Everyone can contact a source of wisdom and understanding that knows who they are, where they have been and where they are going. This ‘inner guide’ or ‘wise person’ is a representational image of the Self and helps tune us in to our life journey. As our contact with Self increases, we can better recognize difficulties we are experiencing and understand how to move towards the resolution of these difficulties. Ferrucci says that “The wise person functions as a most effective symbol of the Self and enables us to contact its healing, vivifying, illuminating energy. Thus we can truly say that the Self is the best therapist.” (1982, page 144) The inner guide can play a useful role as inner supervisor, having a similar function of overseeing our activity but specifically with regard to the relationship we have with clients. Of course it is vital from an ethical standpoint (as well as being obligatory) for therapists to have regular professional supervision, but in Psychosynthesis we are also encouraged to foster our connection to inner guidance, to support our therapeutic work in a soulful manner.
Many images are associated with this source of inner guidance, from abstractions such as a diamond, a fountain or star, to personified images such as a wise old person. Different images emerge to meet the different needs and development of the individual, and we can learn a lot from how the image appears. It is often found, for instance, that a ‘masculine’ image is encouraging and stimulating whilst a ‘feminine’ image is nurturing and supportive. When contacting your inner supervisor, whether this energy appears as masculine or feminine may give clues to the direction of work needed with the client.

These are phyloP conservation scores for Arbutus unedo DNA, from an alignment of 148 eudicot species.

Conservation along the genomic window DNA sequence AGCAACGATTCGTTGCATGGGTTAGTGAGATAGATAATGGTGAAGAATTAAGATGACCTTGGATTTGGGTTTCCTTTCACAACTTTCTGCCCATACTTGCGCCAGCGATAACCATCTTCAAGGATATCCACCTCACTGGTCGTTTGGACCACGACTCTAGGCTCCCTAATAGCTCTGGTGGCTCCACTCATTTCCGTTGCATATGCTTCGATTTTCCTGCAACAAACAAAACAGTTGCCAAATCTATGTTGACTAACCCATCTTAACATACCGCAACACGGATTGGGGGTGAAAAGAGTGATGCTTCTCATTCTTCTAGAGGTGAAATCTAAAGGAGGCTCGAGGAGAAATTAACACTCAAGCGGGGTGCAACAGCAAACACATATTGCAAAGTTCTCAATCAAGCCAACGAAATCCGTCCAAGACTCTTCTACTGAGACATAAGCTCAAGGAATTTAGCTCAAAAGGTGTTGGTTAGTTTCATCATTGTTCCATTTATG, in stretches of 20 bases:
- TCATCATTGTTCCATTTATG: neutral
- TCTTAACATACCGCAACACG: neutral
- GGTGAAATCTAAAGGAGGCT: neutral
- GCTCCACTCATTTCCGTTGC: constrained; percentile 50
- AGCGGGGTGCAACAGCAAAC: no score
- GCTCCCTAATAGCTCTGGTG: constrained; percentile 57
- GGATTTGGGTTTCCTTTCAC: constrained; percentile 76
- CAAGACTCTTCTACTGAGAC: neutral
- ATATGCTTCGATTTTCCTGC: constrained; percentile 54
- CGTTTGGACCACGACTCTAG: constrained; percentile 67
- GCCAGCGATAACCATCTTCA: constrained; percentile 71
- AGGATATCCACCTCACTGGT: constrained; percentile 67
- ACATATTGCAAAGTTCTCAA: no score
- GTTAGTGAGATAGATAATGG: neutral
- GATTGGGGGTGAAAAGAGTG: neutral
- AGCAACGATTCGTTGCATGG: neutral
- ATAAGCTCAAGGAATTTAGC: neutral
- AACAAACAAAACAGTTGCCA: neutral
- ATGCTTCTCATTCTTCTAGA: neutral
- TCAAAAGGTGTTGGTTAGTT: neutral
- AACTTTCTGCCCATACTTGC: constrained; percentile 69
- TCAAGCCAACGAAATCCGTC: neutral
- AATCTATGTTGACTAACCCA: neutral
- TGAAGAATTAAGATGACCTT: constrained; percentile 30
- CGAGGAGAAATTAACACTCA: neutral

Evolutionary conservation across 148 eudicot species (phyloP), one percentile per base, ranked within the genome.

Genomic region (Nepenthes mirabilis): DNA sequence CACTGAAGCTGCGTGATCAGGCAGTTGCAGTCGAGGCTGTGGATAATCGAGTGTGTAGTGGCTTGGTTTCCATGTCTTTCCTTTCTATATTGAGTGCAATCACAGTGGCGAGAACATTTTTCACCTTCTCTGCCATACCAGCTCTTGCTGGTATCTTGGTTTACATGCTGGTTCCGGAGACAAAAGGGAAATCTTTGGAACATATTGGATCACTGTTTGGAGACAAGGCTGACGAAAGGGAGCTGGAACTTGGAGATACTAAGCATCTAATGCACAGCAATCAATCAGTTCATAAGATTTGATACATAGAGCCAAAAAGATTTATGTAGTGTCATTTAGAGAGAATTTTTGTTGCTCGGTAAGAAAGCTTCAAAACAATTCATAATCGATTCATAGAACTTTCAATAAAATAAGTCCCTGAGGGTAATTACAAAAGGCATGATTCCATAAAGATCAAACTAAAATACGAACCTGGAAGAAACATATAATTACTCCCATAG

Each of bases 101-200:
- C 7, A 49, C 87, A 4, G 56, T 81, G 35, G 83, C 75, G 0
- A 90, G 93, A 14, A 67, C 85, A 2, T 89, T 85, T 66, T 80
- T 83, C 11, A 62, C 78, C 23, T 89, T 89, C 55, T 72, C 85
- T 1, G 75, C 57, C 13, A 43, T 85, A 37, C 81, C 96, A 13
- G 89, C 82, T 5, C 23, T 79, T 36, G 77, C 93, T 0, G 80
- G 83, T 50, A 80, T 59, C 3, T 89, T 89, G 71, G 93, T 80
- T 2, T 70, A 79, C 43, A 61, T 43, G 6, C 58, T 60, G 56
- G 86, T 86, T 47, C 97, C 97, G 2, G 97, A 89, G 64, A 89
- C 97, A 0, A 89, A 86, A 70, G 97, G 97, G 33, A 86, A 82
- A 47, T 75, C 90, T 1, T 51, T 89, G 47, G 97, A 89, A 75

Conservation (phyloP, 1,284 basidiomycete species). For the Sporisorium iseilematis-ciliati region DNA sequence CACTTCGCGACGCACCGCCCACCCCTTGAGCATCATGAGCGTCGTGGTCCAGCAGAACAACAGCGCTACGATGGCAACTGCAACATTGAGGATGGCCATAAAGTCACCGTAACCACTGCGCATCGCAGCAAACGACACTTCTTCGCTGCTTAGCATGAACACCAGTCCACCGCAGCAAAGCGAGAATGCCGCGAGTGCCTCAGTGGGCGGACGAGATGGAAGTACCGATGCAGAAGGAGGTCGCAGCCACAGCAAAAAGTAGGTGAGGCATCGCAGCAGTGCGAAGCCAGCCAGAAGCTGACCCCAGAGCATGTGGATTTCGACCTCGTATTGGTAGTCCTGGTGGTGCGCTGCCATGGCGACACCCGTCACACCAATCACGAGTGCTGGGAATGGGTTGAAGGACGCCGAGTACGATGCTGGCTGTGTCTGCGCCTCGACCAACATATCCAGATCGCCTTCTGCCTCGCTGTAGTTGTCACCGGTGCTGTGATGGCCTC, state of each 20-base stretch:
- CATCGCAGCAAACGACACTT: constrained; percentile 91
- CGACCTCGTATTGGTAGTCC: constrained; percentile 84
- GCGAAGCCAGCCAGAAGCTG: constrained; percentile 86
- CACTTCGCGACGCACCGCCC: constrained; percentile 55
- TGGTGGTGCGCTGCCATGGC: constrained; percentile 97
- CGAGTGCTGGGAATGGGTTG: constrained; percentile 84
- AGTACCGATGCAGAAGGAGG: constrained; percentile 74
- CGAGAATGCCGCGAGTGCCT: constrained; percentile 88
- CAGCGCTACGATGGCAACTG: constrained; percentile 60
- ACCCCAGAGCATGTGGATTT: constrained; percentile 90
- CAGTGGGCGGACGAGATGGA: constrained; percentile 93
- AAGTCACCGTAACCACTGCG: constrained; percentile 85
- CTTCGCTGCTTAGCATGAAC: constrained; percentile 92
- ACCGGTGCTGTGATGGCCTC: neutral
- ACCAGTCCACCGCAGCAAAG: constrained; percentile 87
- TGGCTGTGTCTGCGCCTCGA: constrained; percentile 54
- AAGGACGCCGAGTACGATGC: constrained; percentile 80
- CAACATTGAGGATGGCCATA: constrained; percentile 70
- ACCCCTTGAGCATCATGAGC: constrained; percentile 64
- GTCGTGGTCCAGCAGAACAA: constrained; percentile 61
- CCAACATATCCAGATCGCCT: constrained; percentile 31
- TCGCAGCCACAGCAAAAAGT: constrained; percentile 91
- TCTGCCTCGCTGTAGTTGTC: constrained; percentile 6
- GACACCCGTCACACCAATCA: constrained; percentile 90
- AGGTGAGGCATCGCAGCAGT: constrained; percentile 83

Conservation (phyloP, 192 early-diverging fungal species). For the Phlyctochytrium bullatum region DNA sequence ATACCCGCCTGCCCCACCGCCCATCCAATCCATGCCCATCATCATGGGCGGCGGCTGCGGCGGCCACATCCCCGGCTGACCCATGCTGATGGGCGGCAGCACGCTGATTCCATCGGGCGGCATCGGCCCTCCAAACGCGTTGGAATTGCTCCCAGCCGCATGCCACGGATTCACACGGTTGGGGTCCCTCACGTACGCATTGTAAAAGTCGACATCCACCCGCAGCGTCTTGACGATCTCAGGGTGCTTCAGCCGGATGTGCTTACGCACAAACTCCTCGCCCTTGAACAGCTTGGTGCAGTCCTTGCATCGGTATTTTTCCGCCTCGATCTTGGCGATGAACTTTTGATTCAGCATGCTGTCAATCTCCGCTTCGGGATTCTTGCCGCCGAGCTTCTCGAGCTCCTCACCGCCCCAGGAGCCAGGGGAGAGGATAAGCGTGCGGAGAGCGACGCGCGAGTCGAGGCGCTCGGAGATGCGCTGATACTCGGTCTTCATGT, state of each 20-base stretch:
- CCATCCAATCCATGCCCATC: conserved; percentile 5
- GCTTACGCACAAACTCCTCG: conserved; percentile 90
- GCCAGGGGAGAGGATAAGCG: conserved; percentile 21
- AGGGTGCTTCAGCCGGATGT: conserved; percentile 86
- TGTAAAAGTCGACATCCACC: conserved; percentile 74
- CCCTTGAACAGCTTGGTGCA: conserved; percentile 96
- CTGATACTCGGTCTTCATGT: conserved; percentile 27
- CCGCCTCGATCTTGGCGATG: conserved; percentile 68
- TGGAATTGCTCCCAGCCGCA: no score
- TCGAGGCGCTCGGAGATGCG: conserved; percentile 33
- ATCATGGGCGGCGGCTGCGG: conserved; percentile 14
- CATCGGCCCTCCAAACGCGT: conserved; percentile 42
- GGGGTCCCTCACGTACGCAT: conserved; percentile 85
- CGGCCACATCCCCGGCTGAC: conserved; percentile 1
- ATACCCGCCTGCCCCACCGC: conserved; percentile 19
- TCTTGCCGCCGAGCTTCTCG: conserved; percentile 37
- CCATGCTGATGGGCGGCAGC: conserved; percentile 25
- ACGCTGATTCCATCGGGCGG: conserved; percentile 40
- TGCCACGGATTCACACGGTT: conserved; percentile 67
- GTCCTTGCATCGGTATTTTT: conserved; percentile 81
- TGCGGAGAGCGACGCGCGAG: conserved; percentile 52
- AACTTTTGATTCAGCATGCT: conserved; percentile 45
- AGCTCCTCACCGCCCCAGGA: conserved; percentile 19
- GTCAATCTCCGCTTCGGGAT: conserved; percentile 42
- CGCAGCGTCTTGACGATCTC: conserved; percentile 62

The inner supervisor of Ken, a trainee therapist, appeared as a young child. ‘I always think of young children as wise, ‘ he said. ‘ The wisdom communicated to me was direct, not through words, yet it helped me feel closer to the client I was considering.’ As his inner guide had appeared as a child, Ken suggested that this told him something important concerning his role as psychotherapist, specifically his need to trust his innate, early wisdom. His trainer agreed, but suggested that perhaps there was also a message about being wary of self-importance, going too fast to be ‘adult’ (i.e. in this instance, ‘fully trained’) and also finding a simplicity in his work. Whatever the rights or wrongs of an interpretation, it is always worth looking at all aspects of messages received this way.
Supervision is a shared process of inquiry, reflection and learning. It may be challenging as well as supportive, but it is always undertaken with care and compassion. A supervisor’s role is to allow the material of the supervisees’ clients to be held within a setting where it can be reflected upon, learned from (and in some cases, survived!) It is crucial in supporting and holding the client-guide relationship. A therapist creating an inner supervisor relationship also models for the client, albeit unconsciously, to turn inwards for guidance, to be honest, centred on one’s own values and able to support and honour the values of others. Developing a relationship with the inner supervisor and being able to discriminate what is one’s own process and what is in relational process with a client is a vital part of psychosynthesis psychotherapy practice. Hackwood, for instance, in discussing working with a prison inmate says “… especially through supervision, it became apparent my major task was to be a sort of ‘life witness’ and to give up my attachments to have something happen in our connection.” (2009, page 185)